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Who Owns The Rain? In Utah, Not You!

Who owns the rain? Not you - at least in Utah. If you collect rainwater to water your garden without applying for a "water right", then technically you're breaking the law ...

Hit play or go to Link [YouTube] - via United Liberty


A similar situation is beginning to take effect here in Australia too. At least at the local council level. If you have a rain water tank, and rely solely on the weather for water, you still have to pay a fee to the water management people. (Western Water in Melbourne are charging Gisborne residents who have never, ever been connected to a mains supply).
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Ok, that is just madness, next it'll be if you have a wind turbine or solar panels it will be necessary to pay the electric company a fee because its not fair to generate your own power!!?
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And here in Ontario they want to charge us in rural areas for well water. If you refuse to put a meter on your well, they just make a guess and add it to your property tax.
Excuse me, I have to go and change the filter on my air-meter, my breathing's getting difficult.
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Here in St. Louis The sewer company charges you for storm water run off. If in this case the storm sewer company is charging them for the run off then it should be considered the car companies water and the can do what they want with it.

To Ray in Ontario
The reason they want to charge you for the well water is because its the only way they can figure out how much water you are putting in their sewer system. If you are on septic then they shouldn't be allowed to charge you.
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If you're in the country, you're not putting water into the sewer system. You're putting water into a septic system, which you then pay someone else to clean out.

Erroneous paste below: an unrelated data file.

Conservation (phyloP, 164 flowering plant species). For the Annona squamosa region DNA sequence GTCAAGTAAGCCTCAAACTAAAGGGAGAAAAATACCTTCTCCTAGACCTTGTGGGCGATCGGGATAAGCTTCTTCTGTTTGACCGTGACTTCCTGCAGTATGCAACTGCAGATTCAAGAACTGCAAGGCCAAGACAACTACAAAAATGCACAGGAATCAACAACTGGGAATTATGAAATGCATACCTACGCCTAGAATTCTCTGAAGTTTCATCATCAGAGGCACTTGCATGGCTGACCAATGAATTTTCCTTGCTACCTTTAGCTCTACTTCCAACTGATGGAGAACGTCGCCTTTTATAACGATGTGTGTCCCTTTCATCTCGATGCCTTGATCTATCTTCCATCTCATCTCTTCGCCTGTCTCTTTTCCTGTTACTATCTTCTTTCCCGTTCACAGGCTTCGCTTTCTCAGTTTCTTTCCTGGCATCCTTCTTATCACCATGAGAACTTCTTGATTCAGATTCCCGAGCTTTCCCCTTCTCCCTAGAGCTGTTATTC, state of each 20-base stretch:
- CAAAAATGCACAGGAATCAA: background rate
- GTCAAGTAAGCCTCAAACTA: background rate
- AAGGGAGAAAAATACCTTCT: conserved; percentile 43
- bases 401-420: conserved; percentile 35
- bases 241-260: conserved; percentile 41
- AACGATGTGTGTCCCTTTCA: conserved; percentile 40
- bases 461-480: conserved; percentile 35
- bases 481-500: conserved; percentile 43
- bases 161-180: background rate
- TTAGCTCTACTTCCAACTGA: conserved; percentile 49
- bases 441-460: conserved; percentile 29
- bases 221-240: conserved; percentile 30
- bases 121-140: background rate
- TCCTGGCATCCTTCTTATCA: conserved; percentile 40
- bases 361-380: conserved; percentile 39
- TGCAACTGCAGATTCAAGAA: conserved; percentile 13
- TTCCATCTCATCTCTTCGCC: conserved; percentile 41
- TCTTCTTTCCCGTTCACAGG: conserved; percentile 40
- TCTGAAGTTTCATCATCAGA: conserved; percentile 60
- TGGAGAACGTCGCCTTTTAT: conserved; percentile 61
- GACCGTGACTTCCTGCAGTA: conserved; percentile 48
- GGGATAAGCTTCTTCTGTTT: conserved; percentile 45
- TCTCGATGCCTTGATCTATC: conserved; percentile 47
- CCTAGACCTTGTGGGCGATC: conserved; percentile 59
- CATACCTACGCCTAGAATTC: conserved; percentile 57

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This is the same story in Washington state. First it was for people in semi-arid 2/3rds of the state, where rainfall is about 15" per year. People found collecting rainwater from their downspouts are fined. Insane! But it turns out to be true in Seattle as well - and we get 45" per year. You can collect a barrel full, but you cannot collect larger amounts - like a cistern. The city likes to sell you the water you use, thank you very much.
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As far as i'm concerned if the rain is falling on my property I own it. I don't rake my leaves out of my neighbors yard. Those leaves belong to him now.
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So did that guy just basically say it's ok for the 'little fish' to break the law, but not the 'big fish'? What is gray water? How could the big fish harm anyone?
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I live in Utah and we have some really weird Irrigation laws. All of these problems stem from the fact that we live in the middle of a desert and people insist on having things like lawns and raising cattle. Because of this, we've developed a large variety of strange and stringent irrigation laws. My grandmother lives in an older part of town (Salt Lake City) that has open irrigation channels in it. She diverted some of the running water for her large garden and when the public works people noticed a drop in the volume somewhere downstream, she was fined. Apparently she didn't have water rights even though it was flowing through her back yard. Fun times in Utah...
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well if your jurisdiction has water rights and you don't own them, then you can't very well use that water then. Pretty simple. I own the water rights to my property, so I can do as I please. My uncle sold the natural gas rights under his farm, so he no longer has any rights to that even on his own property (because the natural gas is no longer his property). If this is simply an issue of buying the water rights, as expensive as they may be, then it's really no issue, is it?
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